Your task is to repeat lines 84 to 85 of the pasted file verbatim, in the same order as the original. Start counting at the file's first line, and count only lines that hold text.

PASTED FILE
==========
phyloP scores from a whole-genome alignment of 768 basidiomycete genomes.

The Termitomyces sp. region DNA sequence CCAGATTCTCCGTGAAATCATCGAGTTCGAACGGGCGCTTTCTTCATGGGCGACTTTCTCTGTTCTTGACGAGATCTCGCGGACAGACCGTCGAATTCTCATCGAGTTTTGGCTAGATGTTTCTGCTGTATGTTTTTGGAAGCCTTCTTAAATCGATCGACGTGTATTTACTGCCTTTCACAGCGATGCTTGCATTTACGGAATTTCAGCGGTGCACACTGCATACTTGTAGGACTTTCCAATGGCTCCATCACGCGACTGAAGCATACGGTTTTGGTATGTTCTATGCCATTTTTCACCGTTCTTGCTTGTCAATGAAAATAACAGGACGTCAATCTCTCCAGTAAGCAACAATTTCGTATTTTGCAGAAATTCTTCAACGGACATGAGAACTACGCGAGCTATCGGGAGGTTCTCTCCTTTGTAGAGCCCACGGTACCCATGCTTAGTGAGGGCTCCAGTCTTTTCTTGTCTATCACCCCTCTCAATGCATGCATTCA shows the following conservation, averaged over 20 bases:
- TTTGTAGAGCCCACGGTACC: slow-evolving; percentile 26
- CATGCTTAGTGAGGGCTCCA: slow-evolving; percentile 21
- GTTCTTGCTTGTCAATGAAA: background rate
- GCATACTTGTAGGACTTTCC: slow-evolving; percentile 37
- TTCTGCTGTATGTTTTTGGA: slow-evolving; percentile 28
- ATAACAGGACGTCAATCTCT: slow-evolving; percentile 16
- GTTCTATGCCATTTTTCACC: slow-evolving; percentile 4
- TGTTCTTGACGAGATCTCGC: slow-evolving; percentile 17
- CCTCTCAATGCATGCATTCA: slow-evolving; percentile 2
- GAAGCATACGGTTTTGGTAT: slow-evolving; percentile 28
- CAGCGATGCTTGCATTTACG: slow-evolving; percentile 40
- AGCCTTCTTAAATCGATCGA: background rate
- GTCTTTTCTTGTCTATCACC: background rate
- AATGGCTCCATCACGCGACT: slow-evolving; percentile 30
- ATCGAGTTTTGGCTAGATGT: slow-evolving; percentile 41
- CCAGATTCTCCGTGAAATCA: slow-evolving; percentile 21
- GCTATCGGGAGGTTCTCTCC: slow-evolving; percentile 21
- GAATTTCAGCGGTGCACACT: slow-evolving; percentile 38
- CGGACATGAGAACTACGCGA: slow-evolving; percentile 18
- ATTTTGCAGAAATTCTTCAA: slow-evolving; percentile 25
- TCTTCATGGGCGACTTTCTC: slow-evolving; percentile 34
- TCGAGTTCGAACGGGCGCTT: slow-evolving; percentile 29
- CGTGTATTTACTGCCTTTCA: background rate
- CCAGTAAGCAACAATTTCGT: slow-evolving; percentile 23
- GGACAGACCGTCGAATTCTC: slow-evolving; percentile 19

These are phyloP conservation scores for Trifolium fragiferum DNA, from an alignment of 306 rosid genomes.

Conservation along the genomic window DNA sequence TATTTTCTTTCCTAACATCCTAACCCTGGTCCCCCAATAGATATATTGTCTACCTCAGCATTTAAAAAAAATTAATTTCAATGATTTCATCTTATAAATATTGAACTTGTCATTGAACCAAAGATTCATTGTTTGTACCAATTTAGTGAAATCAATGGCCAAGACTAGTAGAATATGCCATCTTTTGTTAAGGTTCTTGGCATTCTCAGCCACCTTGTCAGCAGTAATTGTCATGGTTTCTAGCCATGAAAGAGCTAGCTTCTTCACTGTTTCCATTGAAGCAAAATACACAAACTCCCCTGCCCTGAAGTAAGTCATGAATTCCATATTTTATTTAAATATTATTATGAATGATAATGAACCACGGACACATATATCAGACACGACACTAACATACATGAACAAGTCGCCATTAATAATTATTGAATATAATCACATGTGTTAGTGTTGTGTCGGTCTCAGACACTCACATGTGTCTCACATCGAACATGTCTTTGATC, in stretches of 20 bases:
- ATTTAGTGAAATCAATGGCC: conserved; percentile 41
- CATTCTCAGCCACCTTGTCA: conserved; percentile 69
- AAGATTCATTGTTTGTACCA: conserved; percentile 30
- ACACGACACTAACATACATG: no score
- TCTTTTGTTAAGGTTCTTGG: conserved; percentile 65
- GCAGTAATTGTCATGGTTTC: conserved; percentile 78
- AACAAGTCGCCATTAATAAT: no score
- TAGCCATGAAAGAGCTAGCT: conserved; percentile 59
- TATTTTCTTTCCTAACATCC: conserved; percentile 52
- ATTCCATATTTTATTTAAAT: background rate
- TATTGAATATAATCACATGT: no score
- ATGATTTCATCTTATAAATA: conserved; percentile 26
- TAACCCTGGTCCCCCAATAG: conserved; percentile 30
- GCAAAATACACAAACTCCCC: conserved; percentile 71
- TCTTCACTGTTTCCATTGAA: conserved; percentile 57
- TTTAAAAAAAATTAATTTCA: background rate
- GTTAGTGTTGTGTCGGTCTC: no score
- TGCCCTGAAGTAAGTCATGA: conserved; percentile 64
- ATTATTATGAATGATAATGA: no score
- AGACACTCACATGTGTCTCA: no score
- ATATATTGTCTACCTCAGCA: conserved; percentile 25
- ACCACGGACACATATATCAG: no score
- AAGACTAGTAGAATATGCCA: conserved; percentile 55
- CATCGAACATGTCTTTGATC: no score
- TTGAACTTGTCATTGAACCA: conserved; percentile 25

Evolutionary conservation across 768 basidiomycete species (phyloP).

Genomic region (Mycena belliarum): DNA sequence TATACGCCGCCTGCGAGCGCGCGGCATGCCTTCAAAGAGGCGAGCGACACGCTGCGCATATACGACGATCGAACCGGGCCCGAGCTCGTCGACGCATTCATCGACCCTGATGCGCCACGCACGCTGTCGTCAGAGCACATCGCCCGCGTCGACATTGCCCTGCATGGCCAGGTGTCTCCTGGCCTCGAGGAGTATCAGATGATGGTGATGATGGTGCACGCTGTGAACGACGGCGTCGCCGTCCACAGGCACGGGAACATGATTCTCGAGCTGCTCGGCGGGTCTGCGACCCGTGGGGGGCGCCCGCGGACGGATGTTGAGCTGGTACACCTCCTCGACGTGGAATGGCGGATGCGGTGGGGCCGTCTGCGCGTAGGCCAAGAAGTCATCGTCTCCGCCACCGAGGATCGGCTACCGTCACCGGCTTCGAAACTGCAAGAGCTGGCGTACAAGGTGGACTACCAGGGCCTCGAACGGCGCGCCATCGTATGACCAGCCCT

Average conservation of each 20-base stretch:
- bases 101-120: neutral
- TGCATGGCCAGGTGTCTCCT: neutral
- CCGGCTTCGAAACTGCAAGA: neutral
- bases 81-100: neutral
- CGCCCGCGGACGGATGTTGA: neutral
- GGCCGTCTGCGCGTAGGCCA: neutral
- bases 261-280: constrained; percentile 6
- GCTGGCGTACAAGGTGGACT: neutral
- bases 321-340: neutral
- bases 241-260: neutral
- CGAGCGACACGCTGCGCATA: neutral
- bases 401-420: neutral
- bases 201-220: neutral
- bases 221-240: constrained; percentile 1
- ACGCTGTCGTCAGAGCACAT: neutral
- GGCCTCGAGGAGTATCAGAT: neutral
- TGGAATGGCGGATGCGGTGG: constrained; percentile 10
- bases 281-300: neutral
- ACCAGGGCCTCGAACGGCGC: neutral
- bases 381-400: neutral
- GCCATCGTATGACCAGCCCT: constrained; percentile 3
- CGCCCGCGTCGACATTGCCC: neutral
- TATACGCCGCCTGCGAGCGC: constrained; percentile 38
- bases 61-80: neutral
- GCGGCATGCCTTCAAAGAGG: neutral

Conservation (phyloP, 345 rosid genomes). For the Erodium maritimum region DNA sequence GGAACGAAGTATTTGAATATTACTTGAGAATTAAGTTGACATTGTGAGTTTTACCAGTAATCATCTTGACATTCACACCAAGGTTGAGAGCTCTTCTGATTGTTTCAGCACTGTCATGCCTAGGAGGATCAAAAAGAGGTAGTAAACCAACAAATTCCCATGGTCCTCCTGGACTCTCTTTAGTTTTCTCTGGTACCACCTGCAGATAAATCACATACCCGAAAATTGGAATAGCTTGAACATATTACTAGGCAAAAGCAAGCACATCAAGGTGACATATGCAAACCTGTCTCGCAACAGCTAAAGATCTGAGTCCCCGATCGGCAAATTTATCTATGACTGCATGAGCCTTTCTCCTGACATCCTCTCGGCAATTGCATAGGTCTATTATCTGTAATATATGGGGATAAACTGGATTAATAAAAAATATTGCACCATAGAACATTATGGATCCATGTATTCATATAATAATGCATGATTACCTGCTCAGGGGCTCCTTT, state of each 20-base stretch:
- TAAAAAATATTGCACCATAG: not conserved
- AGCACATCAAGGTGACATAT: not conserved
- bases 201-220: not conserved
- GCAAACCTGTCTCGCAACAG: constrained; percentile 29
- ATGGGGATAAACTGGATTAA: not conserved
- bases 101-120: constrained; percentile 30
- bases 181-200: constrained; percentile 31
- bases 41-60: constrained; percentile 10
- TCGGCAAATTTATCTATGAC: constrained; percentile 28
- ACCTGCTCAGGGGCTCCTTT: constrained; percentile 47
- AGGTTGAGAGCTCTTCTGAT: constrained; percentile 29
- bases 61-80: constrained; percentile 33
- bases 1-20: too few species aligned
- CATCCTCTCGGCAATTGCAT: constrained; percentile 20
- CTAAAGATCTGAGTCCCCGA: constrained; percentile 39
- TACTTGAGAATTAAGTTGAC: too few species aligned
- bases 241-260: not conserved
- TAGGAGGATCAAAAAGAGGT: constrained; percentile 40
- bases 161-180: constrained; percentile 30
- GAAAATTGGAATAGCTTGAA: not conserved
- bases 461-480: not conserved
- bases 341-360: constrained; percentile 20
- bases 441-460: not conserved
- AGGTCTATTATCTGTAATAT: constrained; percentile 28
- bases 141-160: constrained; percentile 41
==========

- TAAAAAATATTGCACCATAG: not conserved
- AGCACATCAAGGTGACATAT: not conserved